Artificial IntelligenceCryptocurrencyMetaverseCybersecurityTech Forward

You Tell Us: Should People Use Facial Recognition?

December 18, 2019, 2:38 PM UTC

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A couple weeks ago, I wrote about why I opt out of facial recognition at Fortune’s offices. That newsletter garnered many, many replies. Today, I’m sharing and answering questions people sent in. Here’s a sampling of the mailbag, lightly edited for context and clarity.

The building already has your face on your badge. Wouldn’t the bad guys have access to the same information you’re trying to keep them away from? — Michael Schneider, Fortune’s chief revenue officer

While the building indeed has a 2D image of my face, it doesn’t have a higher fidelity 3D scan (that I know about). Since I’m still not clear on how exactly this data gets stored, I prefer not to submit to—and relinquish—that deeper, digital profiling for now.

To build on Schneider’s point, an even stronger criticism of my stance might be that, as a journalist, live event moderator, and show host, my face and name are publicly posted all over the Internet. Isn’t it futile to assume that I can protect these aspects of my privacy? Honestly…maybe! But I stand by my decision to opt out in this instance. It’s a matter of principle for me, if nothing else.

Curious, do you use FaceID on an iPhone? Is that something we should be concerned with as well (asking as I type from my phone that I just opened with my face 🤔)? — M.P.

I am not opposed to using FaceID, though I don’t currently use it. I’m more comfortable with Apple’s stated security practices than with situations where the data-handling practices are less certain. Apple is quite clear that people’s biometric data are stored locally on their phones, in an isolated and encrypted compartment called the “secure enclave.” It’s not invulnerable, but it does satisfy my own personal risk vs. reward calculus.

I’m struck by how quickly the narrative around tech has shifted from a fluffy maximizing-human-potential vibe to a greased-up slide to dystopianism on which all of society is rocketing.” — J.C.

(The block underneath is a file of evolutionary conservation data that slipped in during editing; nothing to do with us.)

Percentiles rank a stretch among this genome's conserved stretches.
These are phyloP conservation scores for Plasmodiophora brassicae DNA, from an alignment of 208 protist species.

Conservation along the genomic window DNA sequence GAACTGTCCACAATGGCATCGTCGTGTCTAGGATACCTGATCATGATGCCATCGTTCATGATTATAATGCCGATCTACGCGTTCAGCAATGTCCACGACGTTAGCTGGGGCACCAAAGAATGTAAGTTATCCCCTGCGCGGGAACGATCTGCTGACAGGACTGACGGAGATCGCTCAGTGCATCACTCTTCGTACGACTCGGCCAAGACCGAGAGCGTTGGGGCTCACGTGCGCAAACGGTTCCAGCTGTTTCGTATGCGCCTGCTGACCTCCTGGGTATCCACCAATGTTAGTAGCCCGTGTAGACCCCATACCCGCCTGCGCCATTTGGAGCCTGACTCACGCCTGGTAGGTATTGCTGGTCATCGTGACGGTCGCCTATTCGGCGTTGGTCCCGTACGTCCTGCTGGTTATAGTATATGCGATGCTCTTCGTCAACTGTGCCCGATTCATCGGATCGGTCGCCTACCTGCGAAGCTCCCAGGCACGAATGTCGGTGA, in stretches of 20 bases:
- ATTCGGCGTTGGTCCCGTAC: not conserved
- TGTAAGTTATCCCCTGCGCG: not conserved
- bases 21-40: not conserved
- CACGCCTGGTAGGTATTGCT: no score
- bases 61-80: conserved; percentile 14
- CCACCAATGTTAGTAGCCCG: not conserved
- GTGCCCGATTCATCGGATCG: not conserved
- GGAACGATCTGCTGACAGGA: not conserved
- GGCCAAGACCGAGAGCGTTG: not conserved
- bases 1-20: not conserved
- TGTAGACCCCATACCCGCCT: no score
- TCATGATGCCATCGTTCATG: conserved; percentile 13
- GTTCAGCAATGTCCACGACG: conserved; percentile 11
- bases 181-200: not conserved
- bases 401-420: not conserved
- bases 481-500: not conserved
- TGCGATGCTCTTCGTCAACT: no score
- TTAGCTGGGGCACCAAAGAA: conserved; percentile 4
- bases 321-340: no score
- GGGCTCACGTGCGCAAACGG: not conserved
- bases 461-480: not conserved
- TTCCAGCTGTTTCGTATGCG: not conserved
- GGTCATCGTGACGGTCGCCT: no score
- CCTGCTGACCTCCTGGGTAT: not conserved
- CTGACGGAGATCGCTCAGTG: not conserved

“I’m not convinced that there are any secrets anymore. Anyone can find information about anyone else at this point. So, while I respect your decision not to join the ‘club,’ I’m not so sure you have gained any additional privacy.” — M.A.

“Your reasoning below is exactly why I haven’t used a DNA test that I received as a gift… it concerns me that private companies can do anything they want with my DNA without my consent. I am curious for the results, but I can’t bring myself to open it.” — K.R.

“The reality is that passwords, tokens and physical ID cards are simply not secure—and I’m not sure consumers today realize to what extent that’s true. Not only is biometrics more secure than other means of security, the data is much more difficult to hack. Especially in the case of voice—a voiceprint file is useless when things like synthetic detection are in place.” — Brett Beranek, head of security and biometrics at software firm Nuance


I want to be clear: I am not a flat-out rejector of facial recognition technologies. But I default to “No” in cases where I don’t have enough information about how my data is being handled. Knowledge is power.

Robert Hackett

Twitter: @rhhackett



Watching the watchers. An inspector-general report analyzing the FBI's Russia investigation uncovered considerable sloppiness in how the law enforcement agency conducts national security surveillance requests. The bureau failed to provide complete information to the courts when seeking permission to wiretap a Trump associate. Longtime supporters of the FBI's surveillance powers are now criticizing the bureau for its lapses.